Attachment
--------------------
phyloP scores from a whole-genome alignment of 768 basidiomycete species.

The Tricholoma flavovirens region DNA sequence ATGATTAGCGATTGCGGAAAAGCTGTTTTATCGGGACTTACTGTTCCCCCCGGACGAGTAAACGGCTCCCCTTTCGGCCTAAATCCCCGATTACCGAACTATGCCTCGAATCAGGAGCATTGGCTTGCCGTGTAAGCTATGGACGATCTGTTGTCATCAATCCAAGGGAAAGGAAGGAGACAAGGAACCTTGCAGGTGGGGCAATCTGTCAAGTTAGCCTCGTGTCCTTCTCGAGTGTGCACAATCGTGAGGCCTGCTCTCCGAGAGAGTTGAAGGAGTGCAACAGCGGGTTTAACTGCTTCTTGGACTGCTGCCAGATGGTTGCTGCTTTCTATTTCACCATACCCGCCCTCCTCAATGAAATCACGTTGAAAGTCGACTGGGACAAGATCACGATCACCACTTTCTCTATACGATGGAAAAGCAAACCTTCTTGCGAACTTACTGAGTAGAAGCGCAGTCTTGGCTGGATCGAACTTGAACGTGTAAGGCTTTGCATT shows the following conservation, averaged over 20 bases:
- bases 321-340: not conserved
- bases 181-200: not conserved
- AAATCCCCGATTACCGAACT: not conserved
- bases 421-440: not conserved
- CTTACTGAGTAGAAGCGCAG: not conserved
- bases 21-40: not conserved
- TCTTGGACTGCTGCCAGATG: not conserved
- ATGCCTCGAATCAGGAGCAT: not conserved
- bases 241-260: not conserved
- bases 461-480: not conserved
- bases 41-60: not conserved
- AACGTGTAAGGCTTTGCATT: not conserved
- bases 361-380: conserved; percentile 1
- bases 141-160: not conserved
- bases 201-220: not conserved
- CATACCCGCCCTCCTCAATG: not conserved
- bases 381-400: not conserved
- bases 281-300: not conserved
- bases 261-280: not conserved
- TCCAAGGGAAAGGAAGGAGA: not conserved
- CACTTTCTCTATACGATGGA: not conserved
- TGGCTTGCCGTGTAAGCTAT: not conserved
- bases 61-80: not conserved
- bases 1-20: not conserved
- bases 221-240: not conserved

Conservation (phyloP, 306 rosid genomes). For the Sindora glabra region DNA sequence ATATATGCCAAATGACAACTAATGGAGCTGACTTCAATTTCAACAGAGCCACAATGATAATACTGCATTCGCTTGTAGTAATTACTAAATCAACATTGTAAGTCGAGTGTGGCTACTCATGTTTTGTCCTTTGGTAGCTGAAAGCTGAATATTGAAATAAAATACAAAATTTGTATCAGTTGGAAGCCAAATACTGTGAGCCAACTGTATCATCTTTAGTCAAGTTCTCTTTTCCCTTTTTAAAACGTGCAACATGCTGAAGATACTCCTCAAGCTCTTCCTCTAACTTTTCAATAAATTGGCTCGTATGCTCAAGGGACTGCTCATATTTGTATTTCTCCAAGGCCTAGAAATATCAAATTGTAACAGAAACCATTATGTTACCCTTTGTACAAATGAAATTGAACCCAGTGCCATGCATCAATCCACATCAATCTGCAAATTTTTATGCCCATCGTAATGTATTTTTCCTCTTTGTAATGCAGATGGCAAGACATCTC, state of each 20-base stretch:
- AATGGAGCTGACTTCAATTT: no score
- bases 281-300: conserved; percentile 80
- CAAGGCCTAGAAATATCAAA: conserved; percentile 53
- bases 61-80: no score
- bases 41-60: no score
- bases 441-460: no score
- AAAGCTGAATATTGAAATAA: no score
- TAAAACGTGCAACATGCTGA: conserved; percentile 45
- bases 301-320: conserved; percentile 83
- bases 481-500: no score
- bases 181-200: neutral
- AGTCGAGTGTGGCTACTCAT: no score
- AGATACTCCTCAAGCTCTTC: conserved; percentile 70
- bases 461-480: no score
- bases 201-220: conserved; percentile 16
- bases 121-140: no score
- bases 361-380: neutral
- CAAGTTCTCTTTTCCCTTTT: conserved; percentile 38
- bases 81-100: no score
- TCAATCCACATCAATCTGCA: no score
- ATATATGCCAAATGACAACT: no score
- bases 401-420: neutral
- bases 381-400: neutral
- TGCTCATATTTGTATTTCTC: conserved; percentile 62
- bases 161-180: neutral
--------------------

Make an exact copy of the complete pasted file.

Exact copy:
phyloP scores from a whole-genome alignment of 768 basidiomycete species.

The Tricholoma flavovirens region DNA sequence ATGATTAGCGATTGCGGAAAAGCTGTTTTATCGGGACTTACTGTTCCCCCCGGACGAGTAAACGGCTCCCCTTTCGGCCTAAATCCCCGATTACCGAACTATGCCTCGAATCAGGAGCATTGGCTTGCCGTGTAAGCTATGGACGATCTGTTGTCATCAATCCAAGGGAAAGGAAGGAGACAAGGAACCTTGCAGGTGGGGCAATCTGTCAAGTTAGCCTCGTGTCCTTCTCGAGTGTGCACAATCGTGAGGCCTGCTCTCCGAGAGAGTTGAAGGAGTGCAACAGCGGGTTTAACTGCTTCTTGGACTGCTGCCAGATGGTTGCTGCTTTCTATTTCACCATACCCGCCCTCCTCAATGAAATCACGTTGAAAGTCGACTGGGACAAGATCACGATCACCACTTTCTCTATACGATGGAAAAGCAAACCTTCTTGCGAACTTACTGAGTAGAAGCGCAGTCTTGGCTGGATCGAACTTGAACGTGTAAGGCTTTGCATT shows the following conservation, averaged over 20 bases:
- bases 321-340: not conserved
- bases 181-200: not conserved
- AAATCCCCGATTACCGAACT: not conserved
- bases 421-440: not conserved
- CTTACTGAGTAGAAGCGCAG: not conserved
- bases 21-40: not conserved
- TCTTGGACTGCTGCCAGATG: not conserved
- ATGCCTCGAATCAGGAGCAT: not conserved
- bases 241-260: not conserved
- bases 461-480: not conserved
- bases 41-60: not conserved
- AACGTGTAAGGCTTTGCATT: not conserved
- bases 361-380: conserved; percentile 1
- bases 141-160: not conserved
- bases 201-220: not conserved
- CATACCCGCCCTCCTCAATG: not conserved
- bases 381-400: not conserved
- bases 281-300: not conserved
- bases 261-280: not conserved
- TCCAAGGGAAAGGAAGGAGA: not conserved
- CACTTTCTCTATACGATGGA: not conserved
- TGGCTTGCCGTGTAAGCTAT: not conserved
- bases 61-80: not conserved
- bases 1-20: not conserved
- bases 221-240: not conserved

Conservation (phyloP, 306 rosid genomes). For the Sindora glabra region DNA sequence ATATATGCCAAATGACAACTAATGGAGCTGACTTCAATTTCAACAGAGCCACAATGATAATACTGCATTCGCTTGTAGTAATTACTAAATCAACATTGTAAGTCGAGTGTGGCTACTCATGTTTTGTCCTTTGGTAGCTGAAAGCTGAATATTGAAATAAAATACAAAATTTGTATCAGTTGGAAGCCAAATACTGTGAGCCAACTGTATCATCTTTAGTCAAGTTCTCTTTTCCCTTTTTAAAACGTGCAACATGCTGAAGATACTCCTCAAGCTCTTCCTCTAACTTTTCAATAAATTGGCTCGTATGCTCAAGGGACTGCTCATATTTGTATTTCTCCAAGGCCTAGAAATATCAAATTGTAACAGAAACCATTATGTTACCCTTTGTACAAATGAAATTGAACCCAGTGCCATGCATCAATCCACATCAATCTGCAAATTTTTATGCCCATCGTAATGTATTTTTCCTCTTTGTAATGCAGATGGCAAGACATCTC, state of each 20-base stretch:
- AATGGAGCTGACTTCAATTT: no score
- bases 281-300: conserved; percentile 80
- CAAGGCCTAGAAATATCAAA: conserved; percentile 53
- bases 61-80: no score
- bases 41-60: no score
- bases 441-460: no score
- AAAGCTGAATATTGAAATAA: no score
- TAAAACGTGCAACATGCTGA: conserved; percentile 45
- bases 301-320: conserved; percentile 83
- bases 481-500: no score
- bases 181-200: neutral
- AGTCGAGTGTGGCTACTCAT: no score
- AGATACTCCTCAAGCTCTTC: conserved; percentile 70
- bases 461-480: no score
- bases 201-220: conserved; percentile 16
- bases 121-140: no score
- bases 361-380: neutral
- CAAGTTCTCTTTTCCCTTTT: conserved; percentile 38
- bases 81-100: no score
- TCAATCCACATCAATCTGCA: no score
- ATATATGCCAAATGACAACT: no score
- bases 401-420: neutral
- bases 381-400: neutral
- TGCTCATATTTGTATTTCTC: conserved; percentile 62
- bases 161-180: neutral